(note: an edited version of this piece is published in the newsletter of the RRA)
Working in a Christian Seminary, I sometimes feel like the wacky upstairs neighbor in a Hallmark Channel sitcom. Sure, Menachem Meiri and Yakov Emden respected Christianity – but would they have played Santa at the office Christmas party?
Inter-religious work has not changed much since its un-official birth at the 1893 Chicago World’s Fair. It is often a community relations exercise in putting aside differences with the religious other to further political goals. Other times it is done in the name of “understanding,” and you find yourself smiling at someone’s warped theological ideas as the word “nut-job” illuminates in a mythic neon sign above their head. Other times you find yourself the spokes-model for the Jewish people—and very earnest people ask you about oysters and salvation and foreskins and mezuzahs.
But thankfully, most of my work these days is enlightened by the emerging academic field dedicated to wrestling with the question “What is the point of inter-religious work?” Three folks worth a careful read are Paul Knitter, Miroslav Wolf, and Jonathan Sacks. They answer with the following goals: to uplift the voice of the suffering; to critique bellicose gods; and to respond to globalization’s dark side.
What I appreciate about these thinkers is that unlike the visionaries of the last century, they are wise to religion’s trump card. They push me to navigate the terrain between those who are fundamentalists and those who are not with great care. They remind me that inter-religious work changes in every generation.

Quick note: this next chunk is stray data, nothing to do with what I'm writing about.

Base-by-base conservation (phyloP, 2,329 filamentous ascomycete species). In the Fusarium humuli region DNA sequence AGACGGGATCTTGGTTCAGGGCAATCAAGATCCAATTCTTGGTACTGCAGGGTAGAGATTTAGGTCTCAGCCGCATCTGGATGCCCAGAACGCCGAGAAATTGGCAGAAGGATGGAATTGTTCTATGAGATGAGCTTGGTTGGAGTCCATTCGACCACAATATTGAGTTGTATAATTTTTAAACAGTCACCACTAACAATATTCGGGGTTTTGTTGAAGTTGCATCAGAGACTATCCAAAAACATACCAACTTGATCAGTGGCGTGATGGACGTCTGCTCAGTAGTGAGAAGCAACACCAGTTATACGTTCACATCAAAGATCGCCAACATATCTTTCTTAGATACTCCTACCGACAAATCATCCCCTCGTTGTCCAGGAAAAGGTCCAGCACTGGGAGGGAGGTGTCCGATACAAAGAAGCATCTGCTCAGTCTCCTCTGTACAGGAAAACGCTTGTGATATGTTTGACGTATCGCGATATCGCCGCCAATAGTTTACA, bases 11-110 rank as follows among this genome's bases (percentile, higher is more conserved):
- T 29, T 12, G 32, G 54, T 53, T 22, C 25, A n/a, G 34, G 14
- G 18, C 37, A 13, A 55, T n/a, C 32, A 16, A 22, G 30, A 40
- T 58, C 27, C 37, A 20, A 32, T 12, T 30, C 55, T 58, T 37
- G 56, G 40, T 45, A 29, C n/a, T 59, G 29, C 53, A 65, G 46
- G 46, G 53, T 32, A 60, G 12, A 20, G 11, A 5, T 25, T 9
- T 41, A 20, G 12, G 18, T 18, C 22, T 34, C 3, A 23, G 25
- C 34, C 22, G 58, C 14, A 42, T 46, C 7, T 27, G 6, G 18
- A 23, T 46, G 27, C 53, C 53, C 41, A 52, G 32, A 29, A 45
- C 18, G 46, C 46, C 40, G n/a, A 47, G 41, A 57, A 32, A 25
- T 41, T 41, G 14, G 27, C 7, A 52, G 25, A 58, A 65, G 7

As Reconstrucionist rabbis, I think that we have a unique contribution to multi-faith work – and I’ve seen Kaplan’s concept of evolving religious civilization help leaders of other religious traditions to navigate revelation and reason. But I also sense that we have something unique to learn from this work. As rabbis who have a tendency to value doubt over faith, multi-faith work is often a healthy corrective to cynicism. A Zen master who told me ‘after a few years you move beyond the pillows’ reminded me that long-term faith commitments matter. As Kaplan’s notion of “peoplehood” is challenged and Jewish fundamentalism grows exponentially, it may be time to consider the role that faith, discipline and devotion can play in the lives of progressive Jews.
But ultimately, I think that the point of inter-religious work is, to quote Heschel’s No Religion is an Island, “to respond to the predicament of the here and now.” In Heschel’s world that meant Jews, Catholics, and Protestants speaking out against systemic racism with a unified, prophetic voice. Today, we need to do even more island hopping – and to do so in a world which is veering towards ecological implosion. And since we, as a rabbinic body, have racked up some serious inter-religious frequent flyer miles, I hope that we will chart the course ahead – or at least be put in charge of the in-flight entertainment.